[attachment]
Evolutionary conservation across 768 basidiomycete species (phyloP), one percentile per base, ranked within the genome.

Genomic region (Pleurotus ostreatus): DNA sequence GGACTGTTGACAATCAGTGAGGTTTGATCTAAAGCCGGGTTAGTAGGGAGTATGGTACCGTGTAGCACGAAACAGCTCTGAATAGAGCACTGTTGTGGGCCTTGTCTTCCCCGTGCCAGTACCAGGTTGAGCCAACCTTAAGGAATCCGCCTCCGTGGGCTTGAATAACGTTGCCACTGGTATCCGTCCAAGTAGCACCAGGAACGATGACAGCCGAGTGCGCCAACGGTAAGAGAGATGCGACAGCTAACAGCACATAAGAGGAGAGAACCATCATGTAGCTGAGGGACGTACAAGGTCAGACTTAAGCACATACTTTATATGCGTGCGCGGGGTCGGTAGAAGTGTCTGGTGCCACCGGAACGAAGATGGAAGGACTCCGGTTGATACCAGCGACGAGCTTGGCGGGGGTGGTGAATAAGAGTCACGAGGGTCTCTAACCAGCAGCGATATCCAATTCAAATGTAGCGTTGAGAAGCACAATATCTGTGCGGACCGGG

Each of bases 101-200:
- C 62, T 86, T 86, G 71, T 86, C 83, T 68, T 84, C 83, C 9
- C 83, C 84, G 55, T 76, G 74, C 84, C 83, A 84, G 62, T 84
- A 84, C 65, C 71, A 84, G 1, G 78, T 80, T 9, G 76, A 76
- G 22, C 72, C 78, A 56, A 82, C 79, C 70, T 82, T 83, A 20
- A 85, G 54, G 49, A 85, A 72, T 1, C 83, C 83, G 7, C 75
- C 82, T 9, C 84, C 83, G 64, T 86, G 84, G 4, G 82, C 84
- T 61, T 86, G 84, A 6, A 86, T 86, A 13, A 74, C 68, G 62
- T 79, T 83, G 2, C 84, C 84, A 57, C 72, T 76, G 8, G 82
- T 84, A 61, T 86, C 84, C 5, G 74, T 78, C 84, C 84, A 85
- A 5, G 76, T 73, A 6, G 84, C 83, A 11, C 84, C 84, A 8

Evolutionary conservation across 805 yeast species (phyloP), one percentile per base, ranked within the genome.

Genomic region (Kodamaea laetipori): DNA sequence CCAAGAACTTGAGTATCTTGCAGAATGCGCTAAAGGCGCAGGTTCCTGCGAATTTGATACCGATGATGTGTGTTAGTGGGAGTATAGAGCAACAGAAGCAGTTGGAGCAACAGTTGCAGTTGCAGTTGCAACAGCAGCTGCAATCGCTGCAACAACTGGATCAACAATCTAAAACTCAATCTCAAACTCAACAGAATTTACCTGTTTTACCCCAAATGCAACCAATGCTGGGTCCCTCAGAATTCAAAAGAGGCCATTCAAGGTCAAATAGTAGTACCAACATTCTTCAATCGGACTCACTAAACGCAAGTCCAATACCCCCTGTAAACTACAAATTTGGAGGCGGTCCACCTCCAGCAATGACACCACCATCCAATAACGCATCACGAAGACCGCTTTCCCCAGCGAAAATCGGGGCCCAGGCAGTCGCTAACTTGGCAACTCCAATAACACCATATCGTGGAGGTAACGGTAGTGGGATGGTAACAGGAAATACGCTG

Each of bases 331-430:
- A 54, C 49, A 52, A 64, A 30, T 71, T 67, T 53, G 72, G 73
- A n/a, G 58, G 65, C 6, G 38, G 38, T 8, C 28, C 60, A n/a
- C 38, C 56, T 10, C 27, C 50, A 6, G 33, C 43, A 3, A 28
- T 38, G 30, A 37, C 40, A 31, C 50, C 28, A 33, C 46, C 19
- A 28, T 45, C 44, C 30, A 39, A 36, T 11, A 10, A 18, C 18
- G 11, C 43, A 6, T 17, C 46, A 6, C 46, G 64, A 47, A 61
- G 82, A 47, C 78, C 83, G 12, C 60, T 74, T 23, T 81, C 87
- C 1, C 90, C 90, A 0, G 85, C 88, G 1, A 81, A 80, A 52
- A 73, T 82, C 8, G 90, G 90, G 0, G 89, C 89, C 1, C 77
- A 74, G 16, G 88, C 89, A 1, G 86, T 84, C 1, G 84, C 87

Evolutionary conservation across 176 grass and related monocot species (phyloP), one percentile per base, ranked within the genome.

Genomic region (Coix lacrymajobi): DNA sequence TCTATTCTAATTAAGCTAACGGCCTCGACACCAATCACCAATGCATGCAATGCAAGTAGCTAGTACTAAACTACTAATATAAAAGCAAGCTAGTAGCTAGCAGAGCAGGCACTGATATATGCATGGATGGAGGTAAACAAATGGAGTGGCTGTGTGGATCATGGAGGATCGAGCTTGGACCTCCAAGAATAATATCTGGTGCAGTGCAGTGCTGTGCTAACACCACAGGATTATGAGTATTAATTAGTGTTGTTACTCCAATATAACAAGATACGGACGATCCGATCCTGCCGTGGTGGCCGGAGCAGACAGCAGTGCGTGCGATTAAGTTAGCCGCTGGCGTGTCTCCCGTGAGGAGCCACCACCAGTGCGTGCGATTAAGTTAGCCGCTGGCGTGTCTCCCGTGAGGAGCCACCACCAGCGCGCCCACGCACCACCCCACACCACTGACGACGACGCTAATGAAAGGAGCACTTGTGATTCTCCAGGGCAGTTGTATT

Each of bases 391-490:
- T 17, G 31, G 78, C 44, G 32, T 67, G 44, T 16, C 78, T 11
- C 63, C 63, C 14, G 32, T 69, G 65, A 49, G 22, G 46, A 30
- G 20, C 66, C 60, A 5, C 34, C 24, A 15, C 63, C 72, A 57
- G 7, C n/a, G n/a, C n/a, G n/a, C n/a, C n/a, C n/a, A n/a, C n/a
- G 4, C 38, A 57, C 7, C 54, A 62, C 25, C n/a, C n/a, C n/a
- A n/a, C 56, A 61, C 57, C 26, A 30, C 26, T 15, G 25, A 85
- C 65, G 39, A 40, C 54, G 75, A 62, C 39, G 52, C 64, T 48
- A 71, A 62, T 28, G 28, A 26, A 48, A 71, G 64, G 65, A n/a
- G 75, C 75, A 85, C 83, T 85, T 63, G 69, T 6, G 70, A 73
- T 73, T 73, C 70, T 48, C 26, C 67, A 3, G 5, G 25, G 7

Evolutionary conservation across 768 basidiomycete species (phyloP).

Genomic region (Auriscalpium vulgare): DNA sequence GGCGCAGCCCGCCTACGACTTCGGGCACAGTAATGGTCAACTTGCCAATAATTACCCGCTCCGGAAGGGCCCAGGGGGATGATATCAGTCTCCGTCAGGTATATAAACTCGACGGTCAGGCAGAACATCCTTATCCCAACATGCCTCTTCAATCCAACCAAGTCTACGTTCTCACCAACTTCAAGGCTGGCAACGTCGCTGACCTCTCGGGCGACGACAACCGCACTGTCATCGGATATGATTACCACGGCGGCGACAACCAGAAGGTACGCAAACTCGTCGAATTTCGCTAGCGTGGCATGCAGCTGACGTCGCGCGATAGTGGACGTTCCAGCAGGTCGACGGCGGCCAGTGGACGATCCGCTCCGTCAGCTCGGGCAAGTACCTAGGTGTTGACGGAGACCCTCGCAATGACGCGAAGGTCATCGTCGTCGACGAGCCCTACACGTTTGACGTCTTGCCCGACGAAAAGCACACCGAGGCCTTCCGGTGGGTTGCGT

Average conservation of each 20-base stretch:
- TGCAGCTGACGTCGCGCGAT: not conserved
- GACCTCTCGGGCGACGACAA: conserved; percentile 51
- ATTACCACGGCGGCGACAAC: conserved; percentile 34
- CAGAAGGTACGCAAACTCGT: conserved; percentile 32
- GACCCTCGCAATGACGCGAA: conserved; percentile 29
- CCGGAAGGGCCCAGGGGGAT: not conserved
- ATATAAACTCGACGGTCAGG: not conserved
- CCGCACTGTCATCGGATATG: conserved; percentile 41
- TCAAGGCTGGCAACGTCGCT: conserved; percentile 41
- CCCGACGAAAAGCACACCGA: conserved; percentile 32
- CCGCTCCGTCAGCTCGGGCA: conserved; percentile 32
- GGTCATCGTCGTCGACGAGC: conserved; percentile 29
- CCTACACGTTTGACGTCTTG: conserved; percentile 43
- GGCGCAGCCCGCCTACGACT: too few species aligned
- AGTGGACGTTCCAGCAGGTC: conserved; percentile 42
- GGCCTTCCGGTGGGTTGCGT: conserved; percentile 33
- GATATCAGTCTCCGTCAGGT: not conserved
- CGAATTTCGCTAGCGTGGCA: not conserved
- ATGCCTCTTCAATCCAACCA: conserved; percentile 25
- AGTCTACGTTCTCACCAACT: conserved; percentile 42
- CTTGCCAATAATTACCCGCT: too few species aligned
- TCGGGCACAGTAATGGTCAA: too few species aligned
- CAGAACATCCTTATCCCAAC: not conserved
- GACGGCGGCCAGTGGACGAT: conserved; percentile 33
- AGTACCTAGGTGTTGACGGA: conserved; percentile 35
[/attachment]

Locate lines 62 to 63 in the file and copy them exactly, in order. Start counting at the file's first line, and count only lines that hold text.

- AGTCTACGTTCTCACCAACT: conserved; percentile 42
- CTTGCCAATAATTACCCGCT: too few species aligned